If you’re new to online marketing, you might wonder what landing pages are. And why would you even need them? But landing pages are a pivotal part of any online marketing strategy. Bloggers and big corporations alike use them. Curious? Then read on to discover what a landing page is and how you can best utilize it.
What is a landing page?
As defined by Unbounce: “A landing page is a standalone web page, created specifically for the purposes of a marketing or advertising campaign.” In other words, landing pages are designed with a single objective in mind. This is also known as a Call to Action or CTA.
You can use landing pages at various stages throughout the inbound marketing cycle; From introducing people in your target market to your brand, to converting a lead into a paying customer. Landing pages can help you accomplish your goal at each stage of the purchase process.
What isn’t a landing page?
To fully understand the concept of a landing page, it’s important to know what’s not considered a landing page. Most marketers don’t consider your website’s homepage and respective web pages as landing pages. Why? Because of the defined purpose of these pages.
Take the homepage for instance. It’s not traditionally designed with a single CTA in mind. Instead, the intent of a homepage is to introduce visitors to the website and brand. In addition, a homepage shows users what content they can access.
Types of landing pages
Landing pages help marketers achieve a variety of objectives. Because there are numerous marketing goals, there are also multiple types of landing pages. So which type should you use? It depends on the overall goal of the campaign, and what types of marketing tactic(s) you want to use.
Let’s take a look at some examples of different types of landing pages.
Lead generating landing pages
The purpose of these landing pages is simple: turn a targeted visitor into a lead for your business. But how do lead generating landing pages achieve this? By capturing personal information such as a person’s name, email address, phone number, job title, company name, and much more.
With this information, your company can work to convert that lead into a customer. But you can also use it to build your email subscriber lists, funnel users through the inbound marketing cycle, or increase the number of sales for a given time period.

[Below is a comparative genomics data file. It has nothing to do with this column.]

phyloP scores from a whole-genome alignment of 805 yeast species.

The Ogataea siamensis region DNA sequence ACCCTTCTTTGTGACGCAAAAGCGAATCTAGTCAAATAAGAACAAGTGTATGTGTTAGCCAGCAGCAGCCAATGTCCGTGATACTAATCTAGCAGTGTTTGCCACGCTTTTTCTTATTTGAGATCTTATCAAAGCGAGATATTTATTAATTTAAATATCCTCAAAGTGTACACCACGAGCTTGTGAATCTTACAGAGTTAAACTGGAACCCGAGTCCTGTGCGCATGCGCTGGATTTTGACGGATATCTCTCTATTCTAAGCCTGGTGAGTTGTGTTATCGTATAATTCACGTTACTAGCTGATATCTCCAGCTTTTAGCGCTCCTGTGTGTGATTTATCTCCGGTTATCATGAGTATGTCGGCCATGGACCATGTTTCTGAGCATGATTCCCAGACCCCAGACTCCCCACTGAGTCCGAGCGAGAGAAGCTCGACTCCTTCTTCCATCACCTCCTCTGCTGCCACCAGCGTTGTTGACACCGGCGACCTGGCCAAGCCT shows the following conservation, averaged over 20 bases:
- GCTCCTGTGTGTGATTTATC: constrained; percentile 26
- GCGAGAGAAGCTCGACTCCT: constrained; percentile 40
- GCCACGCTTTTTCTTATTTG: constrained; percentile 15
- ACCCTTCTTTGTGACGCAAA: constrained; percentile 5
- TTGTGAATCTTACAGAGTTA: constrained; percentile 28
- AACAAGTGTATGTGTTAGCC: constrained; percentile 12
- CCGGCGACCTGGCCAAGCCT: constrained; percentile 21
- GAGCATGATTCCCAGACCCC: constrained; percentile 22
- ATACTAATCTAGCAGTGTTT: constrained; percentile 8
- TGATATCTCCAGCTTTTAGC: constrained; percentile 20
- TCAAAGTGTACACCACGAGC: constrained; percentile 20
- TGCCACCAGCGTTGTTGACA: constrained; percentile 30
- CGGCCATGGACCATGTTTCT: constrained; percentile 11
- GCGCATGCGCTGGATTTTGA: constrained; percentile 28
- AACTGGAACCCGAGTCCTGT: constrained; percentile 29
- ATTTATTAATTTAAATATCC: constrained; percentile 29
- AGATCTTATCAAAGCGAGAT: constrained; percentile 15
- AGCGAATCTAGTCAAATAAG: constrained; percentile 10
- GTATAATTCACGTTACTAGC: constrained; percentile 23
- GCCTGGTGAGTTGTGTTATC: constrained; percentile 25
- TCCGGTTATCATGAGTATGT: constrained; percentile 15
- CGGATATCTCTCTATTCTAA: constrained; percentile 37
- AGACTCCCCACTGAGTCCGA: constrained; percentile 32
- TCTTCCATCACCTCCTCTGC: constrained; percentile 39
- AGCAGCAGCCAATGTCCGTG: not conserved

Click-through landing pages
Click-through landing pages give information about a discount, promotion, or offer. Why? To convince users to purchase right away! As you can imagine, these landing pages are usually quite simple and used later in the buying cycle.
Explainer landing pages
These types of landing pages are also known as infomercial or long-form landing pages. They rely on heavy amounts of content to entice users to take an action or next step. Rather than leaning on flashy sales copy or graphics, these landing pages act much like an infomercial by presenting a multitude of benefits, features, and convincing copy to educate the user.
So when should you use explainer landing pages? They’re ideal for campaigns that require users to give detailed personal information or make a large purchase. For example, promoting an educational course or an expensive product/service.
Product detail landing pages
Often used in the retail industry, product detail landing pages provide visitors with all the information about a certain product. The goal? To drive interested users directly to the product and convince them to make an on-the-spot purchase.
It’s good to know that not everyone uses this type of landing page. Many retailers simply direct their marketing efforts to regular pages of their website. However, choosing to create a campaign-specific page for your product can help to limit navigation and distractions for your visitors.
How to use landing pages
Marketers aim to drive visitors to landing pages from other areas of the internet using several tactics. The intent and type of landing page is determined by the tactics used, such as:
Pay-per-click advertising (PPC) means you pay each time someone clicks on your advertisement. PPC ads are commonly used on search engines such as Google and Bing. But they can also be used on related websites, or social media channels like Facebook and Twitter. If your brand or business is investing in pay-per-click advertising, you need optimized landing pages.
Why? Because if you’re running a PPC ad campaign for your latest product, you wouldn’t send clicks to your homepage. Instead, you’d create a single page (a landing page) designed to entice users to buy your new product right away.